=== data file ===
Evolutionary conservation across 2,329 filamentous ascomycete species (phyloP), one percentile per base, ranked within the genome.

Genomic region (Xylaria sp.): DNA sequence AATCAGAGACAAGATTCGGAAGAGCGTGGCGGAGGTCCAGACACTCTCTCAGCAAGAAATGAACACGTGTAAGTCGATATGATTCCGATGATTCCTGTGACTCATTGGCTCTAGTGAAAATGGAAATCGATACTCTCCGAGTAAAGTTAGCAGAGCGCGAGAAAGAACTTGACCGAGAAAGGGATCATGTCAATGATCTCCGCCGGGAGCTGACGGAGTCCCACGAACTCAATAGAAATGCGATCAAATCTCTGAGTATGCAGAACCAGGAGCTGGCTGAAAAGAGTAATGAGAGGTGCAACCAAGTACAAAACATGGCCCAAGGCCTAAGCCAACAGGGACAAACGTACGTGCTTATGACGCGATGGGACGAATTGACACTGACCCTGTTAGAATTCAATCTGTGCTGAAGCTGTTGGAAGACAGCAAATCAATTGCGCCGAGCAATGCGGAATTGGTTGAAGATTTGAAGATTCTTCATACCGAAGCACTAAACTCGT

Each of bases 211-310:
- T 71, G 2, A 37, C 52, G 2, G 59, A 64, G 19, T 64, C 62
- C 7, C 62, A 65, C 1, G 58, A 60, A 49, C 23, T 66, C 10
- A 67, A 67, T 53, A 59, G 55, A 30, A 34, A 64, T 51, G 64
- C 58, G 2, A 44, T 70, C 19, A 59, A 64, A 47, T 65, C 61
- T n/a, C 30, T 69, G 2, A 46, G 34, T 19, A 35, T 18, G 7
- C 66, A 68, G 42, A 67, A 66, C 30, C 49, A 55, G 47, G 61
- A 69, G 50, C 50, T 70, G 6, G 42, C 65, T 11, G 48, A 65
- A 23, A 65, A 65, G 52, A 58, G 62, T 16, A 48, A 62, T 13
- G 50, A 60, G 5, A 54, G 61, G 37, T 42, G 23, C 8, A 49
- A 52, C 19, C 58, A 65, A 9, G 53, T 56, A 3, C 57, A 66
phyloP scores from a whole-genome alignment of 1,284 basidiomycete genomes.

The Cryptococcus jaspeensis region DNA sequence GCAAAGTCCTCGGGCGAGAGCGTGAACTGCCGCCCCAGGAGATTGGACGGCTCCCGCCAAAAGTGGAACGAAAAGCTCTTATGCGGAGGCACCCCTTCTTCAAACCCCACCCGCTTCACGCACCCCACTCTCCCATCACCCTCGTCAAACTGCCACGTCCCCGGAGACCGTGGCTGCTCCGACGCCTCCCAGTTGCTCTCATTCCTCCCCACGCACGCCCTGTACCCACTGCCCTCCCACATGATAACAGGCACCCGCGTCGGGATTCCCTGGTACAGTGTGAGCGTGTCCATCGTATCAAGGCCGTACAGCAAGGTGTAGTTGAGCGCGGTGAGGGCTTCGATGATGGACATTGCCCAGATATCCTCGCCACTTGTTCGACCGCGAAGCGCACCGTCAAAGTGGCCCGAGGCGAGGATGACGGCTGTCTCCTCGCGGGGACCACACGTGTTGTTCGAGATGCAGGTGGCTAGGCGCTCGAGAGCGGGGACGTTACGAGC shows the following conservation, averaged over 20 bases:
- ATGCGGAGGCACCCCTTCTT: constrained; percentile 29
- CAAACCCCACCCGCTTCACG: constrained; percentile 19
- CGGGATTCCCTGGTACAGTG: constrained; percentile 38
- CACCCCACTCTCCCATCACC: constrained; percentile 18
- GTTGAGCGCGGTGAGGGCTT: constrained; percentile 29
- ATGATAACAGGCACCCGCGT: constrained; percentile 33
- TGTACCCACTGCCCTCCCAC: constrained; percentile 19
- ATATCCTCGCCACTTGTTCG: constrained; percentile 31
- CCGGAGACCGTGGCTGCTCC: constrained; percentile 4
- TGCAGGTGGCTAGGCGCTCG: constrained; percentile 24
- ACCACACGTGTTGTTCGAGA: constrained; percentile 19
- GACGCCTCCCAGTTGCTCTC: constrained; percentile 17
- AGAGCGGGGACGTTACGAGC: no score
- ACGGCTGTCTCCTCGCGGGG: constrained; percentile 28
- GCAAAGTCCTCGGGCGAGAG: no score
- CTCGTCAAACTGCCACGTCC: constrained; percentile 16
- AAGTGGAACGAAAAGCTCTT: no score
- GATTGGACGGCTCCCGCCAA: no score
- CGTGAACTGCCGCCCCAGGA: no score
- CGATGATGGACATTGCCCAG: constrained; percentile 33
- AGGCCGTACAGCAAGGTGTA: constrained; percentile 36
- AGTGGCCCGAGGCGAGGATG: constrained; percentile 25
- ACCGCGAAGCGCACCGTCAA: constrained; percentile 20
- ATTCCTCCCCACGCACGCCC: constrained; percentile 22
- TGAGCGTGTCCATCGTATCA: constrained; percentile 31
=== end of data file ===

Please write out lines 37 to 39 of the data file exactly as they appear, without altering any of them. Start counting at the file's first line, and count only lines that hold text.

- AGTGGCCCGAGGCGAGGATG: constrained; percentile 25
- ACCGCGAAGCGCACCGTCAA: constrained; percentile 20
- ATTCCTCCCCACGCACGCCC: constrained; percentile 22